Eventually, our next door neighbor, who was a stylist, said she'd give it a go. We'd do it at home, putting him in the high chair and setting out a mirror. Judy would bring her supplies to the house.

It worked!

Judy was really patient. Sam was fond of telling her what to do, and Judy went along with it.

When we left California, we weren't sure we'd find someone like Judy, but we were wrong. Connie Clark stepped right in. Her big heart and boundless sense of humor got Sam from kindergarten haircuts through middle school.

Haircuts at Connie's became a family affair. Everyone took their turn in the chair -- another thing Sam could be in charge of, who's turn it was next to get a haircut.

We followed her over to Robson Ranch when she moved her shop from Argyle, and that old converted gas station, to a real salon. Even though most of her clients were older, we still came as a mob.

Connie got cancer and eventually she wasn't strong enough to stand all day and cut people's hair. Mark started taking the boys over to Unique Stylists in Denton. After Mark died, Sam kept up his appointments with Wayne. He never lets his locks get very long.

When a life is touched by autism, it touches thousands of other lives in ways you can't imagine until you are there, watching. Connie was one of those people who helped Sam navigate to a fairly independent, normal adult life.

Just by cutting his hair.

We'll miss you, Miss Connie.

Friday, November 11, 2011

Overheard in the Wolfe House #143

Peggy: Bank of America called me today to apologize.
Sam: It's about time.
Peggy: Yes, it was. It was the 'customer advocate.' They are sending me an Amazon gift card as a token gesture.
Sam: Now that's the right way to do it.

Sunday, November 6, 2011

The Peter Principle

Oh, the holidays are coming. Mostly, they stress me out, but I like the making of the presents and the baking of the things. Recipes I don't dare make any other time of year because I'd blow up like Violet in Charlie and the Chocolate Factory if I did.

Things such as fruitcake -- the kind people love because you douse it with rum once a week -- has to be started this month.

When the kids were little, we would make a gingerbread house that they could take to Cornerstone Cooperative Preschool for the Christmas party and break it apart and eat it.

I took a class from Sacramento County parks and recreation that was just Christmas cookie recipes. Got lots of good ones there -- little sesame thins, which are about as addictive as sables, and one of those early versions of death-by-chocolate cookies that were more brownie or candy than cookie.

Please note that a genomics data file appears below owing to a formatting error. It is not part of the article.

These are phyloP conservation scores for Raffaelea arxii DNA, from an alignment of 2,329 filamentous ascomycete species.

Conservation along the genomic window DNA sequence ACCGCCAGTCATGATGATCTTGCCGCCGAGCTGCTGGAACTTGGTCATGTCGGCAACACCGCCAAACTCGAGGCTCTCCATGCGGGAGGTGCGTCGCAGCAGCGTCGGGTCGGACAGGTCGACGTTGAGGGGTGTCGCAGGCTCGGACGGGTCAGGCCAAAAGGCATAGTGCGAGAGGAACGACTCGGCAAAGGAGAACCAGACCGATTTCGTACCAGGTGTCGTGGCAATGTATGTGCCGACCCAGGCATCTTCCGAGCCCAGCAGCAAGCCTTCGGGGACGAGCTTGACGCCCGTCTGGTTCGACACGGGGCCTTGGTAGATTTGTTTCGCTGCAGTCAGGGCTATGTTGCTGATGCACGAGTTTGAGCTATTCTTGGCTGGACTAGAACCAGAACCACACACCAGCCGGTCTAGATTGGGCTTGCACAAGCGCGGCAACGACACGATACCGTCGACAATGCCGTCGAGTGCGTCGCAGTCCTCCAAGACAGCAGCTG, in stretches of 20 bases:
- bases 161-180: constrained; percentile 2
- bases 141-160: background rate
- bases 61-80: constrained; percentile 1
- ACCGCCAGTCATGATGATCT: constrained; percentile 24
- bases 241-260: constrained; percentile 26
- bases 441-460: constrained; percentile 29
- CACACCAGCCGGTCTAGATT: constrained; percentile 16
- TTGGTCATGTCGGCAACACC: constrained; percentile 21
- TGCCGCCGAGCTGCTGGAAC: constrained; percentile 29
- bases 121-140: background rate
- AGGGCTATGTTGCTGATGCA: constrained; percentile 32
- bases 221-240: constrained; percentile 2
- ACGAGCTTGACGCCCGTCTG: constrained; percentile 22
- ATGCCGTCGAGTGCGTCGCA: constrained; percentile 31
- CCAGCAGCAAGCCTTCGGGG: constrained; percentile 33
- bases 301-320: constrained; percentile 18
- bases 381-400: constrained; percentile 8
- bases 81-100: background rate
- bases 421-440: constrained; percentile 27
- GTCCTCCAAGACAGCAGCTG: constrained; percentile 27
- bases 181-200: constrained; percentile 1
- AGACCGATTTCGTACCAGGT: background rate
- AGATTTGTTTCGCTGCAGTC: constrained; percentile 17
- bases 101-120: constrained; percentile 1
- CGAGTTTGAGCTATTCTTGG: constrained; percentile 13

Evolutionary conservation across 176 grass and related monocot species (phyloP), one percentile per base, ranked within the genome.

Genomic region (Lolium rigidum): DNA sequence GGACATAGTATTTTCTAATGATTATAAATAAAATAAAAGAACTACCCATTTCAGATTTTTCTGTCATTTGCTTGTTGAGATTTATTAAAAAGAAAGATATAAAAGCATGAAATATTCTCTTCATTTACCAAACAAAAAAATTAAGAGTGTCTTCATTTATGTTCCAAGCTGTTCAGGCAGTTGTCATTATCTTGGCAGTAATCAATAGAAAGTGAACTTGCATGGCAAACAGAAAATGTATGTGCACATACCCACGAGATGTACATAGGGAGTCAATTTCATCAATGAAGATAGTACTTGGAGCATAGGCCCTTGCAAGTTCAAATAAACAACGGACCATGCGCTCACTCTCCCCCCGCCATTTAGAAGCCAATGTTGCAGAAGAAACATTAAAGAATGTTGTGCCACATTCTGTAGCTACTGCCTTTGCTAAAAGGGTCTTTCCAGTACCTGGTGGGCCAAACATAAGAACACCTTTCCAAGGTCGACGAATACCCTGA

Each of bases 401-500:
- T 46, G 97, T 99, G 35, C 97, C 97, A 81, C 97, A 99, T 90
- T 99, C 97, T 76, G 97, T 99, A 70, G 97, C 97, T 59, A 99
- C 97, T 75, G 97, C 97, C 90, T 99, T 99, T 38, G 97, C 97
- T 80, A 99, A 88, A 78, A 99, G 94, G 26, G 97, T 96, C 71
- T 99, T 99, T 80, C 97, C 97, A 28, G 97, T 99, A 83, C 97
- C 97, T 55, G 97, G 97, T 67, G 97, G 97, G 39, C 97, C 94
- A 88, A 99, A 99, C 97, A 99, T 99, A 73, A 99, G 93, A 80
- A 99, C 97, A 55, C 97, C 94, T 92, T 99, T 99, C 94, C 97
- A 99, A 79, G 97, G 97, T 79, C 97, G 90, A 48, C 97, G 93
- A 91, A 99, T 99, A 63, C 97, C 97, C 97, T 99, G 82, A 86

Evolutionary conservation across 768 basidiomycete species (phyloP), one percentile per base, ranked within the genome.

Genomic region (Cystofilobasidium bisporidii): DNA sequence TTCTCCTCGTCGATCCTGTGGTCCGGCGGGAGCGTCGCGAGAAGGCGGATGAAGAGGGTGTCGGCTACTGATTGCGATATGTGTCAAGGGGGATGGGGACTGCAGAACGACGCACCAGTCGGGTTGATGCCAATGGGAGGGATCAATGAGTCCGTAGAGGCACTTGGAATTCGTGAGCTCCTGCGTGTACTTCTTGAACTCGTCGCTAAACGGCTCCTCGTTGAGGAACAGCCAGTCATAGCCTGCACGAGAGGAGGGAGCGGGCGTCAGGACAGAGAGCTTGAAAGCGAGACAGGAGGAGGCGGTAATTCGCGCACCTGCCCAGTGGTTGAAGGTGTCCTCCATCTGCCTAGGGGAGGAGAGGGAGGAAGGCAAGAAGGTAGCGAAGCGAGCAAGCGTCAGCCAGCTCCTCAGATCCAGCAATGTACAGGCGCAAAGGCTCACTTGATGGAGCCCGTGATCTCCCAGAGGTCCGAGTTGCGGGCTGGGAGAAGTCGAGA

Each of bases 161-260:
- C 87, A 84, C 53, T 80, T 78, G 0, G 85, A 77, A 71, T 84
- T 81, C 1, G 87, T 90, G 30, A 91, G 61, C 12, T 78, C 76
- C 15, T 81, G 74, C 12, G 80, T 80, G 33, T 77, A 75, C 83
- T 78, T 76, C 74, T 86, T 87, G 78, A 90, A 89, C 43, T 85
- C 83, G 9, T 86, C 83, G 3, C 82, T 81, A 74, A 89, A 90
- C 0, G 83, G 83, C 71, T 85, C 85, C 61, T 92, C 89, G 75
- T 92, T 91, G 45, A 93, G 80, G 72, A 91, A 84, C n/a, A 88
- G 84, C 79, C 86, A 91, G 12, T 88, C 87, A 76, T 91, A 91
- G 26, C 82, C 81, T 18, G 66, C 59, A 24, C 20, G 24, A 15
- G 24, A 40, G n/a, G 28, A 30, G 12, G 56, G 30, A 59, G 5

We always make cinnamon rolls for Christmas morning.

Those little guys were really tender the years Mark was able to score two 50 pound bags of Peter Pan flour. The bags were damaged in a delivery he was making. The flour was fine.

Oh, I loved that flour. We became baking fiends. Scones, biscuits, artisan-style breads, homemade pizza. As the bags emptied, I begged Mark to ask them next time he was trucking for Morrison (he drove a regional run for JB Hunt) to ask them where to get it. They said those big bags only went to restaurants and bakers. They couldn't sell him any.

I know I should be able to find the little bags of Peter Pan in the stores, but I never see them. I buy King Arthur, which is good, too, and Albertsons "O" Organic.


I'll go on the hunt again, but it's going to be another Christmas without Peter Pan.

Good thing Sam's favorite cookie doesn't need flour. This one came from the Sacramento class. It's called Unbelievable Cookies

1 c. crunchy peanut butter
1 c. sugar
1 egg
1 c. chocolate chips.

Mix peanut butter, sugar and egg in a bowl. Stir in chips. Shape in balls and bake at 325 for 10 minutes. Do not over bake.

Friday, November 4, 2011

Overheard in the Wolfe House #142

Sam (after an exasperating evening with an Excel spreadsheet): ... and now it won't fill down.
Peggy: Do you want to enter each cell one at a time?
Sam: Ugh, that will take so long.
Peggy: Do you want me to make a pitcher of pina coladas while you do it?
Sam: Oh. Well. Go ahead.